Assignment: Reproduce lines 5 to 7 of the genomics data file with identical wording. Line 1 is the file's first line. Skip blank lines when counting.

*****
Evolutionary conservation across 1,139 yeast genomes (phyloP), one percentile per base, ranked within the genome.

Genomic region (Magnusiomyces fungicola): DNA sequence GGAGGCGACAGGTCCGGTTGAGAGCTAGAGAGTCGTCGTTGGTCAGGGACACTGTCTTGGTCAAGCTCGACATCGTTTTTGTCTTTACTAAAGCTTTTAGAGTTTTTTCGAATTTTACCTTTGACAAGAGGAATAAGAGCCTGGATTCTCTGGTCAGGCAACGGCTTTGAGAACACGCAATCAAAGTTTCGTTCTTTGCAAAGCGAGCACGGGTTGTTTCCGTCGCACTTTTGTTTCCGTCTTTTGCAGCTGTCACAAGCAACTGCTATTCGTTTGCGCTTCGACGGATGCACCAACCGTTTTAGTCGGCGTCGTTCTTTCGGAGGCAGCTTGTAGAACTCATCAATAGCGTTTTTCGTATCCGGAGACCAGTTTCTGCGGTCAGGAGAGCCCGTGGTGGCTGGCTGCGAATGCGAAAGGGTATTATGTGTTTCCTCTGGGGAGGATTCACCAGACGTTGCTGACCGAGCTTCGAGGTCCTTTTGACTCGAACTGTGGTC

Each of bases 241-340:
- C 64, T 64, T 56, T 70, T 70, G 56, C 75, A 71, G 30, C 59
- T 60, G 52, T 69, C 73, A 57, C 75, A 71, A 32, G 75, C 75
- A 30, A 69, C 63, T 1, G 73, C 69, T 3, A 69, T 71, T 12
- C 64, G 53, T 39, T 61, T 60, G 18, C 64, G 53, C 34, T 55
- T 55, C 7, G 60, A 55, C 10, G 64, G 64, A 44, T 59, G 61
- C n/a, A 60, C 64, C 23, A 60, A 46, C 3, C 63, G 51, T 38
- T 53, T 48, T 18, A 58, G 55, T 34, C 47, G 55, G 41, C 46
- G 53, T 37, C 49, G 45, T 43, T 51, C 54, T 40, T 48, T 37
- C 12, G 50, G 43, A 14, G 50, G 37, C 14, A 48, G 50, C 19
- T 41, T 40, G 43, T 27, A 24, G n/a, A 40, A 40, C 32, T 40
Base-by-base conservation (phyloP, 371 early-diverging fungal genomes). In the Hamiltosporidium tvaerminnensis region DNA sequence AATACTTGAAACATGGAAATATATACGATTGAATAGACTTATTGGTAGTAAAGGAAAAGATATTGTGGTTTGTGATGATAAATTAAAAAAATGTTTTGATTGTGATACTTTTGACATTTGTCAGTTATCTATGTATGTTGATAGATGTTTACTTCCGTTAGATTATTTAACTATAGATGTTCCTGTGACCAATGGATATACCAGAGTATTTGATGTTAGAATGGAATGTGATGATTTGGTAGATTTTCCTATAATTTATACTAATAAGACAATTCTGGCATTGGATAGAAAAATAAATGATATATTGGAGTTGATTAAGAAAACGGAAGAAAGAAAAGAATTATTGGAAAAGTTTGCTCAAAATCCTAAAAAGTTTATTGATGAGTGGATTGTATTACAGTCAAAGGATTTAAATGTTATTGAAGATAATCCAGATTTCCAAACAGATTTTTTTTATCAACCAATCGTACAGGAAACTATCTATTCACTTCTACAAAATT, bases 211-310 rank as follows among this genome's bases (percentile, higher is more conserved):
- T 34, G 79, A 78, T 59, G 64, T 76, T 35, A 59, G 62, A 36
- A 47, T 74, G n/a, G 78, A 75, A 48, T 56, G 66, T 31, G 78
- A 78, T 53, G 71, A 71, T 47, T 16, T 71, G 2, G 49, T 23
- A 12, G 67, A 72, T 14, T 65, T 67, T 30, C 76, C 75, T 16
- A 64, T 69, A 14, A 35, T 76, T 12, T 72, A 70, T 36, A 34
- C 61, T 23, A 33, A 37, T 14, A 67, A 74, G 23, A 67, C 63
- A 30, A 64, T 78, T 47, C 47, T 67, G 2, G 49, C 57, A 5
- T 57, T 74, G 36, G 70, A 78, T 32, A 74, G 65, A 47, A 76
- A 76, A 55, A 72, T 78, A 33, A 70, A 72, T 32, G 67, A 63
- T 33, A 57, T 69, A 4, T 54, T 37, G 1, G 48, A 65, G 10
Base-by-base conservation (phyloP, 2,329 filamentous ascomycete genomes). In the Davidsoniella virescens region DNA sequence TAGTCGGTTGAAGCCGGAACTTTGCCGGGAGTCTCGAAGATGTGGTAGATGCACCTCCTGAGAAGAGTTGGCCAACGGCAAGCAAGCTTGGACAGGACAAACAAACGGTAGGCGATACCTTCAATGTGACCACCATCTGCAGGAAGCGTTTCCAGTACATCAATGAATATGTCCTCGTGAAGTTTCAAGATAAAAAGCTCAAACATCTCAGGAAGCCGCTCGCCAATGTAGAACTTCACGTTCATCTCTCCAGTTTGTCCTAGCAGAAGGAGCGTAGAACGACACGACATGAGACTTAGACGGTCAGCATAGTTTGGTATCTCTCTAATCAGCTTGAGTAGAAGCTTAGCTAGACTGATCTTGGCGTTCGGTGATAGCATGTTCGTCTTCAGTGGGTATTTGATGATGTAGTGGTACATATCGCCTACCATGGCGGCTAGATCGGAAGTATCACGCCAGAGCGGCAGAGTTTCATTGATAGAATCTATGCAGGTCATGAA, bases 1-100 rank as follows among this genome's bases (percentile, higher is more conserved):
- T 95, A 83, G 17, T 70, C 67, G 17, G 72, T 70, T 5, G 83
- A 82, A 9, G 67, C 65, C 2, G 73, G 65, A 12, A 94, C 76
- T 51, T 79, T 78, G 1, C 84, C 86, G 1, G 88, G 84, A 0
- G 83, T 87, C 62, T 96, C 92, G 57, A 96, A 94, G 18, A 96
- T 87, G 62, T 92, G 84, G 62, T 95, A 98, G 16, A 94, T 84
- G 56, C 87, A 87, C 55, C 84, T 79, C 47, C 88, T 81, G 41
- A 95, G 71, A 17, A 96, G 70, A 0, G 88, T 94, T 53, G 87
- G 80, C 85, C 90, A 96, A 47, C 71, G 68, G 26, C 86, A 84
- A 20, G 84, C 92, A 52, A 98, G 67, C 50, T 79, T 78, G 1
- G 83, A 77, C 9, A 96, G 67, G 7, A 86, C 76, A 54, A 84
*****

- T 60, G 52, T 69, C 73, A 57, C 75, A 71, A 32, G 75, C 75
- A 30, A 69, C 63, T 1, G 73, C 69, T 3, A 69, T 71, T 12
- C 64, G 53, T 39, T 61, T 60, G 18, C 64, G 53, C 34, T 55